Last night we attended Pizza and Politics in Bonner County, held at the Sandpoint Community Hall. Wendy Jaquet and George Sayler each gave overviews of what's happening in the Idaho House. I liked Wendy's three main points of preserving the Idaho way of life, standing up for the middle class, and seeking transparency in government. Wendy spoke about residential sales price disclosure, working in an obstructionist legislature, financial disclosure, her work on the energy committee, and more. George also spoke about the obstructionist legislature, the failure to pass bills supporting licensing of day care centers, criminal checks on those who work with children, education and the future of Idaho's children. With an open question period, it soon became obvious that Wendy and George are very much in tune with Idaho voters, but constantly thwarted by wingnut Republicans and big business money and thus, despite their constant hard work, they can only move forward in small steps because, bottom line, we need more Democrats in the Idaho congress.
Several other local elected officials and candidates all showed up for the event, as described in no particular order: Larry Grant, candidate for national Congressional District 1 gave his usual thoughtful, articulate, and meaningful presentation of issues near and dear to the people of Idaho; Jeanne Buell, IDP Vice-Chair expressed how happy and proud she was to attend these north Idaho events and to see how involved and committed everyone is; Boundary County's candidate for Legislative District 1 seat, Tom Hollingsworth, gave a brief presentation of his reasons for running, emphasizing issues important to the people of this district; Todd Crossett, Bonner County Commissioner, spoke eloquently about his entrance into the political arena and thanked Larry Grant for his help and support; Shelley Landry, northern representative of the DNC in Idaho, spoke about the Neighborhood Leader program and received a positive reception in the number of people who then volunteered to be Neighborhood leaders; Marie Scott, Bonner County Clerk, spoke of the travails of being a clerk in a state that puts more and more monetary responsibilities and constraints on the county clerk's office. Many others also attended, including people from both Kootenai and Boundary counties, including state legislative district chairs, county Democratic central committee members, at least one high school student, and others. The evening was friendly, included much information, and gave the separate counties a chance to just hang out together.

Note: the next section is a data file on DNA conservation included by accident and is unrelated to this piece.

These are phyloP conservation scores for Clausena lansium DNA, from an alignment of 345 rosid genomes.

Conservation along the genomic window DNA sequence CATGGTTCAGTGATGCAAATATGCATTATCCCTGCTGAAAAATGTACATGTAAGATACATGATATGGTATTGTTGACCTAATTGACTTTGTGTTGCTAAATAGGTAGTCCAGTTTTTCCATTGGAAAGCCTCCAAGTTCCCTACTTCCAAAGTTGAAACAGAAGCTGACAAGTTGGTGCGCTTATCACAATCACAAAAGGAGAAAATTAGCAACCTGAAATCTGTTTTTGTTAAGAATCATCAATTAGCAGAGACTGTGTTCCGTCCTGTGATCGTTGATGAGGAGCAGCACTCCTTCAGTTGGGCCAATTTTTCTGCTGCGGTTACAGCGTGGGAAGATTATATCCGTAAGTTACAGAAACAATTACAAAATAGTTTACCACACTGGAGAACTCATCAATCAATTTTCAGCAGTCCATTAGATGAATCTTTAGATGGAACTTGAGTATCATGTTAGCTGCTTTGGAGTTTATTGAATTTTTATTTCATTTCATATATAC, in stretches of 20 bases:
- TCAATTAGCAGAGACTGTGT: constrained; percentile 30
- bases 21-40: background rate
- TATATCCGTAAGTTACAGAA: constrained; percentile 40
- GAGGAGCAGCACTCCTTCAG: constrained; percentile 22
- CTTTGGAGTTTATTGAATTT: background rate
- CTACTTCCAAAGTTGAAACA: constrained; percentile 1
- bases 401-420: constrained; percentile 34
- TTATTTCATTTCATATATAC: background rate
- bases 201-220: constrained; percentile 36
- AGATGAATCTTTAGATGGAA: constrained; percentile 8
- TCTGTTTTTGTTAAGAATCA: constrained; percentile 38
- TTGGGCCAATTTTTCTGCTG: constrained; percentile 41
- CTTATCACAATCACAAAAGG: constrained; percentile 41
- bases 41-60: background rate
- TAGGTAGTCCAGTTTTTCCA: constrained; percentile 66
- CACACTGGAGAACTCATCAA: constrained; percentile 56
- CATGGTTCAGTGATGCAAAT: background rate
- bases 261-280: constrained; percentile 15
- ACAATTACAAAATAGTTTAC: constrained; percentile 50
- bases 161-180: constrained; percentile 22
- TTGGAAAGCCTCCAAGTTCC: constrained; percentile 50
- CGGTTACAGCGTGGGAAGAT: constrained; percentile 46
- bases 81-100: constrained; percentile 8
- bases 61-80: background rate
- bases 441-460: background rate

Larry orates while Wendy and George look on in approval.